From: Robert J. Bradbury (firstname.lastname@example.org)
Date: Mon Dec 31 2001 - 21:42:29 MST
On Mon, 31 Dec 2001, E. Shaun Russell wrote:
> The Spike wrote:
> >Wow, this is a new one. A do-it-yourselfer who froze his grandfather in
> >dry ice.
Sometimes I think science would move forward a bit faster if we
had a bit more of this spirit. Remember the Wright brothers!
> it is truly interesting to see how much importance
> people place on each.
Since it would appear the individuals involved are willing to settle
for half-a-loaf (a clone, rather than a reanimated individual) then
there may be less need to split hairs on what will work and what will not.
> some, like Bauge, don't seem to care all that much about quality control
> going into and during suspension. Perhaps too much faith in future tech?
> There are no scientific guidelines or any current proof, so it's impossible to say.
No, but given what we think we now know (they pysical basis for short
and long term memory) -- it *should* be relatively easy to do concrete
pysical experiments to determine the relative *rate* of loss.
I suspect Anders or Eugene could do these (or at least they know people
who could do these) experiments. I expect one could raise the certainty
of potentially successful reanimations (assuming sufficiently advanced nanotech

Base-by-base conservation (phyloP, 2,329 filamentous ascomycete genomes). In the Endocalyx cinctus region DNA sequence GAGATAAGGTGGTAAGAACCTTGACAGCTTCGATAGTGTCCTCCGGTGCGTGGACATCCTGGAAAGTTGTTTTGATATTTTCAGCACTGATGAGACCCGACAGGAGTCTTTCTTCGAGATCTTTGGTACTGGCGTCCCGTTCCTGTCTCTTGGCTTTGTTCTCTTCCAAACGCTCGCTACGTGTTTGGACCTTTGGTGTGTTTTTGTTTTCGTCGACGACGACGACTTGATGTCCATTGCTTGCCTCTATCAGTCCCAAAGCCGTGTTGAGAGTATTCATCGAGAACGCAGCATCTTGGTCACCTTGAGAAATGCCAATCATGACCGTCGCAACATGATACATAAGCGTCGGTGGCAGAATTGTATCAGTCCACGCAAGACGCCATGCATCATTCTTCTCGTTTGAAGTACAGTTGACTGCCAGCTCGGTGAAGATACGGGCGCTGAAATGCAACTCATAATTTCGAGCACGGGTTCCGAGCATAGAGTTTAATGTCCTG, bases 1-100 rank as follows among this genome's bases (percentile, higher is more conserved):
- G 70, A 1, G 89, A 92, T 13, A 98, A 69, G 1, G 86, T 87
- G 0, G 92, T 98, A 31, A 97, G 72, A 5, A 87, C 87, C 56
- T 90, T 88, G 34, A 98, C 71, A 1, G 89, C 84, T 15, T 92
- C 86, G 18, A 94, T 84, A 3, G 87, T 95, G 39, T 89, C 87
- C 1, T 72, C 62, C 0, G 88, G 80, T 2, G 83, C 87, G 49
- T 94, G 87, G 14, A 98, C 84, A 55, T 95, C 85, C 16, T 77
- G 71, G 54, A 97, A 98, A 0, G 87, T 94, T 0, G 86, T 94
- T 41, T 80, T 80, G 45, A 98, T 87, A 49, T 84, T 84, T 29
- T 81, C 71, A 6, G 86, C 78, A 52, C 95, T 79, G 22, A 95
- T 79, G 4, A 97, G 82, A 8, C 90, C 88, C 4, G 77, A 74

to accomplish this) to near the level of scientific/medical certainty
for say the recovery of people suffering heart failure. E.g. physicians
"know" hearts damaged "this much" are essentially unrecoverable, so physicians
knowing "this much" neural interconnectivity loss (based on time elapsed
rate of decay) are essentially unrecoverable.
Its really a shame that more scientists do not take this more seriously.
There are several separate questions of scientific importance: (a) How
long after "death" do basic cellular structures remain intact such
that highly interventionist biochemistry & biotechnology could
return those cells to a functional state?; (b) How long after "death"
does the basic synaptic "architecture" of the brain remain intact?;
(c) How long after "death" are there sufficient "fingerprints"
of the preexisting synaptic "architecture" that you can reproduce
it with relative accuracy (potentially via a computer simulation, should
regenerating it in its physical instantiation prove very difficult)?.
Exploration of these areas would allow a much greater degree of certainty
with regard to the verification of "deadness". For the more macabre,
search for: "Just Die Already"... Any lackey can claim "I'm not dead"
what we need is proof.
This archive was generated by hypermail 2.1.5 : Fri Nov 01 2002 - 13:37:32 MST